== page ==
Improving things and informing digital strategy

RNZ have found surprising insights about their website audience from Google Analytics data. The insight shows a generational split – older knowledge-seekers seek out the RNZ website to supplement their listening experience and find authoritative news. The younger, more tech savvy audience access stories through a variety of platforms and visit just one page on the RNZ site. We’re working to keep our loyal audience happy and improve the site based on their needs. We’re also reaching more of the young news users, and holding their attention with related content.

These audience insights are informing the RNZ digital strategy. The RNZ team tests different ways of increasing RNZ reach and engagement, which builds their audience knowledge so that RNZ can put resources where they will be most effective. The team makes decisions with data and monitors the results to make sure they’ve improved things, for hot-cross bun makers, mobile news readers, and people who indulge in a bit of both.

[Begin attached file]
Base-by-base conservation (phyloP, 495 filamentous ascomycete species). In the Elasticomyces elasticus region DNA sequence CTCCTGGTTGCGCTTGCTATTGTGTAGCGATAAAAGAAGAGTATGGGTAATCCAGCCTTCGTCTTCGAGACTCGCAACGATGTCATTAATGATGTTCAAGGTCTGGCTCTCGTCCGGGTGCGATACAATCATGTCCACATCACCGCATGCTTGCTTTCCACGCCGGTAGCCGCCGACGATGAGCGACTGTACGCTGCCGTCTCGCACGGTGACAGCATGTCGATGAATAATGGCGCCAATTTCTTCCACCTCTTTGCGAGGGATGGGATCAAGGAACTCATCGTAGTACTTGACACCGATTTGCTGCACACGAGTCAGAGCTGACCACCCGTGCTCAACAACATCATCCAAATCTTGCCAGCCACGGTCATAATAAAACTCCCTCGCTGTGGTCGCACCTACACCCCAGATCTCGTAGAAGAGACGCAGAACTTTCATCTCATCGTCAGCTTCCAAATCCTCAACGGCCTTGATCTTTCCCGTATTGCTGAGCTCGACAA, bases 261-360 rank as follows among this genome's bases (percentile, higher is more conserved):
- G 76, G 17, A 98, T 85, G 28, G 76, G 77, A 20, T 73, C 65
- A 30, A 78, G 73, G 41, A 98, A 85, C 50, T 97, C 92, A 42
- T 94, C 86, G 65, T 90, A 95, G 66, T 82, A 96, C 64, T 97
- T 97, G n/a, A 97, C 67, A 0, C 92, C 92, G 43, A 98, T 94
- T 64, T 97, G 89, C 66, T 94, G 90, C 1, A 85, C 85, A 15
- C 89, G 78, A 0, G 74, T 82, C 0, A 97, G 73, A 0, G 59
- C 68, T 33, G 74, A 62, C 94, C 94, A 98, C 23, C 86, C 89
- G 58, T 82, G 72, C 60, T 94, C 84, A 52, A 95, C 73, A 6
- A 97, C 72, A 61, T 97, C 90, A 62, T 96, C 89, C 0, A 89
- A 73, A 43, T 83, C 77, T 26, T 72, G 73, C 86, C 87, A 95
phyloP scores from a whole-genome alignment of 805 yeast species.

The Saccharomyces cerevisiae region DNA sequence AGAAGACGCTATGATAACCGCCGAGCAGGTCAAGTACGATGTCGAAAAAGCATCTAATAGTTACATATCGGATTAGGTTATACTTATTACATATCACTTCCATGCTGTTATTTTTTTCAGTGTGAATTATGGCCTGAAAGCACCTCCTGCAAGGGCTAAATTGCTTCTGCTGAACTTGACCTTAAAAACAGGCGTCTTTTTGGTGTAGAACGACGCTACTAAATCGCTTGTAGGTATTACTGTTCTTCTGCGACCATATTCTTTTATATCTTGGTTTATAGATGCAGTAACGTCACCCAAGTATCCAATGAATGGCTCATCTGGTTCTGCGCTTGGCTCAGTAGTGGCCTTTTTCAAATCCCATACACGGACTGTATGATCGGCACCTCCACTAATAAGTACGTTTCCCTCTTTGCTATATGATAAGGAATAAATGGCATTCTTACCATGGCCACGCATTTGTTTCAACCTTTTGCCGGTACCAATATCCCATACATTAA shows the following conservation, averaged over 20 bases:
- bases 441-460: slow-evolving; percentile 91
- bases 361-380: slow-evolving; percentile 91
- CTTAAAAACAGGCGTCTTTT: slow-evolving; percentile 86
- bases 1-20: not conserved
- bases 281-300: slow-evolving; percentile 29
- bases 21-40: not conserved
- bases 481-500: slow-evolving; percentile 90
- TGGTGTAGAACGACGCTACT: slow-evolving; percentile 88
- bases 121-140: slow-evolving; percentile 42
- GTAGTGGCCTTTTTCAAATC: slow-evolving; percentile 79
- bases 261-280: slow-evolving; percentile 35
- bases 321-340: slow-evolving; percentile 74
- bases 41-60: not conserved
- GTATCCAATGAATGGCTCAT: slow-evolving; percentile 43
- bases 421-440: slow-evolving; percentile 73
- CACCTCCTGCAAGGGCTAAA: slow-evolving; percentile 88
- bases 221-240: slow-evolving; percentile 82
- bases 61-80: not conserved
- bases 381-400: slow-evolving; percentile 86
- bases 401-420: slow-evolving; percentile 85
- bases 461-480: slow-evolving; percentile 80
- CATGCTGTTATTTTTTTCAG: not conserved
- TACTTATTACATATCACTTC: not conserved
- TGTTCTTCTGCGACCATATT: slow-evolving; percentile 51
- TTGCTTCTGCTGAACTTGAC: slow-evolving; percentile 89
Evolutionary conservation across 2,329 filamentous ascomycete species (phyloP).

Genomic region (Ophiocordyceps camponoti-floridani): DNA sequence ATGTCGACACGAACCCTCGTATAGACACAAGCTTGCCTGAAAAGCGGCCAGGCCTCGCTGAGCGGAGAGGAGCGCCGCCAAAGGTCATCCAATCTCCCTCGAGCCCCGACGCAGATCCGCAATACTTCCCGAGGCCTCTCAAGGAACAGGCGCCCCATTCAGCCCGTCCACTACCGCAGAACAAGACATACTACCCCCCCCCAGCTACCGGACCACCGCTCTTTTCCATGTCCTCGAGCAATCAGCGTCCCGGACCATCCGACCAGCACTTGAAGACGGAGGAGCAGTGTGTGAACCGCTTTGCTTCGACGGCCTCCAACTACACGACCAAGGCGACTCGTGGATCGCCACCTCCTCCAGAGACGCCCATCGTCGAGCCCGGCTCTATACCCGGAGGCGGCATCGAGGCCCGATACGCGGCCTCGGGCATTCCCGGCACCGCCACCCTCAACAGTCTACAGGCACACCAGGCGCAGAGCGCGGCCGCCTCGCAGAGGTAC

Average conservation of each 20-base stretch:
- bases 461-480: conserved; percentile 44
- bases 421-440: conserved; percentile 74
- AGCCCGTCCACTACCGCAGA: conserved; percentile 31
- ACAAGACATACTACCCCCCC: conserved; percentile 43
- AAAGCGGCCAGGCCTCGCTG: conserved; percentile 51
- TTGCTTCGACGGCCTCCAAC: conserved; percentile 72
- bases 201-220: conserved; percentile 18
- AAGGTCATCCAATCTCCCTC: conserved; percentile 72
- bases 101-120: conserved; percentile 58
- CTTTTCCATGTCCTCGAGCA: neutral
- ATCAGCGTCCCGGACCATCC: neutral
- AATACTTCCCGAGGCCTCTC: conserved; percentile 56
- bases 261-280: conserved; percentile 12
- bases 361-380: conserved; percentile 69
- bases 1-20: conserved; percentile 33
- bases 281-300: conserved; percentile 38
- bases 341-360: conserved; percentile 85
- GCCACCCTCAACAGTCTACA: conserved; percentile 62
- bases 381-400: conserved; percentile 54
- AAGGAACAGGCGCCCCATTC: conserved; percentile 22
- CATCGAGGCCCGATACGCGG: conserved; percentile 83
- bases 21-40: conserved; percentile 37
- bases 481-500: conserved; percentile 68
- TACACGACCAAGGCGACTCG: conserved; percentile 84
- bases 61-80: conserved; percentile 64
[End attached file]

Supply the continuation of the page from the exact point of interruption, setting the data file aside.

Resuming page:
Please Get in touch if you’d like help understanding your audience in order to improve your online performance.

sign up to our newsletter

Leave a Reply

Fill in your details below or click an icon to log in:

WordPress.com Logo

You are commenting using your WordPress.com account. Log Out /  Change )

Google+ photo

You are commenting using your Google+ account. Log Out /  Change )

Twitter picture

You are commenting using your Twitter account. Log Out /  Change )

Facebook photo

You are commenting using your Facebook account. Log Out /  Change )

Connecting to %s